How to Play Major Chord Inversions in C on the Bass Guitar

Here, you will be walked through playing the inversions for the C major chord on the bass guitar. You can use these same patterns for any major chord inversion. In these examples, the octave is added to the C major triad, so you play four notes — root, 3, 5, and octave (C-E-G-C) — rather than three.

Here, you see the major chord with C as the root, called the root position. In this chord, C is also in the bass. Here, the term bass refers to the note that sounds the lowest in any chord. Start with the C on the 8th fret of the E string, using your middle finger, and play the C major chord.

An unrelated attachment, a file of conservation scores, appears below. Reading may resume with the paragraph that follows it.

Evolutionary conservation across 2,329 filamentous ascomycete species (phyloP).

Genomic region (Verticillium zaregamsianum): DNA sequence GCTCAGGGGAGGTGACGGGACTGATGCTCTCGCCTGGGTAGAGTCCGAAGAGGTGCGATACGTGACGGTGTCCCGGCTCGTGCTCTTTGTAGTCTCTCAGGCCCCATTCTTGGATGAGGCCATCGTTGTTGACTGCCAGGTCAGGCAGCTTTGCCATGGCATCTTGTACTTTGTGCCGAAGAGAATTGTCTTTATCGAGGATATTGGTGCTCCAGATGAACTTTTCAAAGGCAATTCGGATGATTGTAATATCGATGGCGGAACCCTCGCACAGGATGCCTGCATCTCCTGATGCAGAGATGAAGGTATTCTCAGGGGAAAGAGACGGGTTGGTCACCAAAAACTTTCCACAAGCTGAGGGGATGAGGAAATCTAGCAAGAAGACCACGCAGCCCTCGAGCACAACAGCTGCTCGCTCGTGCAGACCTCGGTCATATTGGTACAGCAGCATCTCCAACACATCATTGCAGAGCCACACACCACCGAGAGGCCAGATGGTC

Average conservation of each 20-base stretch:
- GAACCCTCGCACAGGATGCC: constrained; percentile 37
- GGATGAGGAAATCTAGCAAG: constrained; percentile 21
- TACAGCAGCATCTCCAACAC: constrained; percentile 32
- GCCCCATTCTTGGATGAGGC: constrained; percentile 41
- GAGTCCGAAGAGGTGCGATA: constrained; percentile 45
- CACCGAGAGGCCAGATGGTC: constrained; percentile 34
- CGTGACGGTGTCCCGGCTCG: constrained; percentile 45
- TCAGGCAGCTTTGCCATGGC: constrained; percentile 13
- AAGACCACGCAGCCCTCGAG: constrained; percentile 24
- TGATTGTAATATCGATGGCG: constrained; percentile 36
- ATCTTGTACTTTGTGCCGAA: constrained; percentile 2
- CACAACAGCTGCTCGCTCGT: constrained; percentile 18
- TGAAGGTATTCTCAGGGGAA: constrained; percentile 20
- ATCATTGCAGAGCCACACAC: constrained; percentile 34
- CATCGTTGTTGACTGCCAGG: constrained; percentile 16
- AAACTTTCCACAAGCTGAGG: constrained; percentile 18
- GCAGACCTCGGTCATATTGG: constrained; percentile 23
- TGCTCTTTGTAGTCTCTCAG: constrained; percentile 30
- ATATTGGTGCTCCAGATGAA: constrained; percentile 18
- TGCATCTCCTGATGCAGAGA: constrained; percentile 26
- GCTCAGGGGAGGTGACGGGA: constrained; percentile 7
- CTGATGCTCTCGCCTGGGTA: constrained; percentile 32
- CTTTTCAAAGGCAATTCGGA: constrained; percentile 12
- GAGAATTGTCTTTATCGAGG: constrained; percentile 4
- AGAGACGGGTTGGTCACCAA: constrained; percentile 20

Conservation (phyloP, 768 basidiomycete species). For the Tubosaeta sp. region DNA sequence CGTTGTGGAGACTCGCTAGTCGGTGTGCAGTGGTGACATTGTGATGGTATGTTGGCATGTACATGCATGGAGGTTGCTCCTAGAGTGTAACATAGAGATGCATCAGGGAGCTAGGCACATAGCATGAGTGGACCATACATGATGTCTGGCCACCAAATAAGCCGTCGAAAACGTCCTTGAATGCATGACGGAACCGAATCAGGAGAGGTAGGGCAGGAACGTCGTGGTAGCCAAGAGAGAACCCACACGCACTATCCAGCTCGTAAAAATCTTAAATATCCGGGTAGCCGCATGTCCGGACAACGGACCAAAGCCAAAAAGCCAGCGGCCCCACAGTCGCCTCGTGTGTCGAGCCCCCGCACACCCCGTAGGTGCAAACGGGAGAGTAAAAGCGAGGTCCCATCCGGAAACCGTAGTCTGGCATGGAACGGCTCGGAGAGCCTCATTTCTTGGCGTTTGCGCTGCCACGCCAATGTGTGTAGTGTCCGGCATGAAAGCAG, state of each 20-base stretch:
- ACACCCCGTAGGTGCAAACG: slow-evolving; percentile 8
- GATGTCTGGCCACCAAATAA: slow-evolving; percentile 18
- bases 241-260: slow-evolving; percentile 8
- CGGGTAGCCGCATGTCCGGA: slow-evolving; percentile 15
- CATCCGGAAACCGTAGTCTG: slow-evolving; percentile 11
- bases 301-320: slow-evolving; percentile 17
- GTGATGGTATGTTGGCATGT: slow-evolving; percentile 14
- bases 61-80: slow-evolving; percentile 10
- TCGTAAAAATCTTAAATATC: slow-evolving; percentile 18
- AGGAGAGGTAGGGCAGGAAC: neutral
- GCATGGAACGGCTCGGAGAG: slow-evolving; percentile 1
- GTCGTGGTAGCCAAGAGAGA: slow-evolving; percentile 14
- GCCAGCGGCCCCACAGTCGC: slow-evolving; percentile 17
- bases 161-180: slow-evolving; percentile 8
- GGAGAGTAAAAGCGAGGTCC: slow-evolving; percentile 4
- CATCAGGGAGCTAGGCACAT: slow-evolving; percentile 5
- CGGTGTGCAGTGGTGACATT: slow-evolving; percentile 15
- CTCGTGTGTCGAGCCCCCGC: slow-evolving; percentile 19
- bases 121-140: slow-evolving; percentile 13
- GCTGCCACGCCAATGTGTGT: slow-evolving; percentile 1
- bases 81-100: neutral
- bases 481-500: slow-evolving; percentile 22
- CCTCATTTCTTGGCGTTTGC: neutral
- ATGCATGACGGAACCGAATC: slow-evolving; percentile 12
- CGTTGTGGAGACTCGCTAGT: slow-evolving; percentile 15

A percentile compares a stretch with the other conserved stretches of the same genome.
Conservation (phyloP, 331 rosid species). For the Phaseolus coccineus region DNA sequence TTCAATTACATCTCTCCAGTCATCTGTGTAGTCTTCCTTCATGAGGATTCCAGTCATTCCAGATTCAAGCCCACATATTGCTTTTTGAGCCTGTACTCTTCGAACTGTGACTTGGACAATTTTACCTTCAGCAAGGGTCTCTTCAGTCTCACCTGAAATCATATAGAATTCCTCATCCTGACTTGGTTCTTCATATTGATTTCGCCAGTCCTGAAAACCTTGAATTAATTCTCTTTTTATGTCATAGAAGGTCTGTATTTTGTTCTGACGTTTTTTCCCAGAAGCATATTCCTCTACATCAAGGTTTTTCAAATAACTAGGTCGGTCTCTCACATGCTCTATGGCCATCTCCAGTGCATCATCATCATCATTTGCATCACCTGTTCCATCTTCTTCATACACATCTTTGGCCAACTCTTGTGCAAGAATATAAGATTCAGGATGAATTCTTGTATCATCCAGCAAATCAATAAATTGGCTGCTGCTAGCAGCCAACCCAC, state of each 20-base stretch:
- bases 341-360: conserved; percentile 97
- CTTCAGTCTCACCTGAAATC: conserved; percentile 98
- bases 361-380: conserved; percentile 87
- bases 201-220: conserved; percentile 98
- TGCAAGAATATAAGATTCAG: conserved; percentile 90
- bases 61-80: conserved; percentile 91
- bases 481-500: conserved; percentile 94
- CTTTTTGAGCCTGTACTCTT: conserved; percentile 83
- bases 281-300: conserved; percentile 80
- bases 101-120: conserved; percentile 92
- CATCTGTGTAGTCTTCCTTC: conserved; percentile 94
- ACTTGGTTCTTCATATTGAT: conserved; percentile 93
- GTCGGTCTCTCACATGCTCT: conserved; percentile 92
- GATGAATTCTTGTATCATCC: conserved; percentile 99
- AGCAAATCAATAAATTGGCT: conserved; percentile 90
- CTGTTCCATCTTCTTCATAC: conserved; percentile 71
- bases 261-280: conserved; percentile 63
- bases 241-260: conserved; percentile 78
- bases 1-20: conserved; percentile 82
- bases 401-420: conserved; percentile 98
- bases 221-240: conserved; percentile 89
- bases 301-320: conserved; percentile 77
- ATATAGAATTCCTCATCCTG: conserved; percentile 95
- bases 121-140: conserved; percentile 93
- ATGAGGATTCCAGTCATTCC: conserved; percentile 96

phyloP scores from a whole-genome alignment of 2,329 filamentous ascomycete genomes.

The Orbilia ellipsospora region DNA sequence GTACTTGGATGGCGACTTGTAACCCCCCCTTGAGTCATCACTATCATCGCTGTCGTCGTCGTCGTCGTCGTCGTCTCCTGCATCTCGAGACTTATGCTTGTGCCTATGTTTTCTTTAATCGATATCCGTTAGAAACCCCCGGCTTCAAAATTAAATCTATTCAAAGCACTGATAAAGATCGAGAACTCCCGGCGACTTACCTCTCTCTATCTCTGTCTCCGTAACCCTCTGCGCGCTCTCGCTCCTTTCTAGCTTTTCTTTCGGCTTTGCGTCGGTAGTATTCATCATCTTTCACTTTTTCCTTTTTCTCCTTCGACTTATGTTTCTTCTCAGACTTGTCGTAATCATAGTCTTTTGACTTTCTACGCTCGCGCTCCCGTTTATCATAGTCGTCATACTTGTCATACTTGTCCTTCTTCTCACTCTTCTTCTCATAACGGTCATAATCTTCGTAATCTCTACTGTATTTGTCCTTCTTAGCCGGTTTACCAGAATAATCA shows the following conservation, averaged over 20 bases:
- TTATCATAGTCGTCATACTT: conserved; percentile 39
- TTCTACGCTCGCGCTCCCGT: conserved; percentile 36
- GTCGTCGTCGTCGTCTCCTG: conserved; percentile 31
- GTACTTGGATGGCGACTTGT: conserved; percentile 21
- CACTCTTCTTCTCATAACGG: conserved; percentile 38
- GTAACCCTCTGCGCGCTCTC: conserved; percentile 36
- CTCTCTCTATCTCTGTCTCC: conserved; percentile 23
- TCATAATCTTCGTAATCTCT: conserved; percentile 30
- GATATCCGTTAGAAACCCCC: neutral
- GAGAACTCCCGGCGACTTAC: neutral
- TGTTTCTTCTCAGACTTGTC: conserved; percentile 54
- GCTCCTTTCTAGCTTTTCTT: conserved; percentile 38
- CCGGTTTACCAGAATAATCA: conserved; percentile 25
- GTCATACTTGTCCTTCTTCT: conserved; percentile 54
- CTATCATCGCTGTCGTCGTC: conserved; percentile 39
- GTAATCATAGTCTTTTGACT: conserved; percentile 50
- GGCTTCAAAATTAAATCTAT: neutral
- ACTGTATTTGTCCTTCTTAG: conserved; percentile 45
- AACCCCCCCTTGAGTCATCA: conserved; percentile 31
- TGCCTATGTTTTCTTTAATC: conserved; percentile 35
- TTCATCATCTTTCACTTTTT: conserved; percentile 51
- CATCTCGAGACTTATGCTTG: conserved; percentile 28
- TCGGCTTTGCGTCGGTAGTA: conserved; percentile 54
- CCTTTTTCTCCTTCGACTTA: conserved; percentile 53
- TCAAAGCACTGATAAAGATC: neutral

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To play the 1st inversion chord, find the 3rd of the C major chord (it’s the E on the 7th fret of the A string). Play the C major chord starting with the 3rd in the bass. The chord is now E-G-C-E, with E being in the bass. C is still the root. Keep your hand in position by starting the inversion with your index finger on the E.

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For the 2nd inversion, find the 5th of C, which is G. You find the G on the 10th fret of the A string. G is now your starting note, but C is still the root of the chord you’re playing. Follow the grid, and keep your hand in position, starting with your middle finger. The chord is now G-C-E-G.

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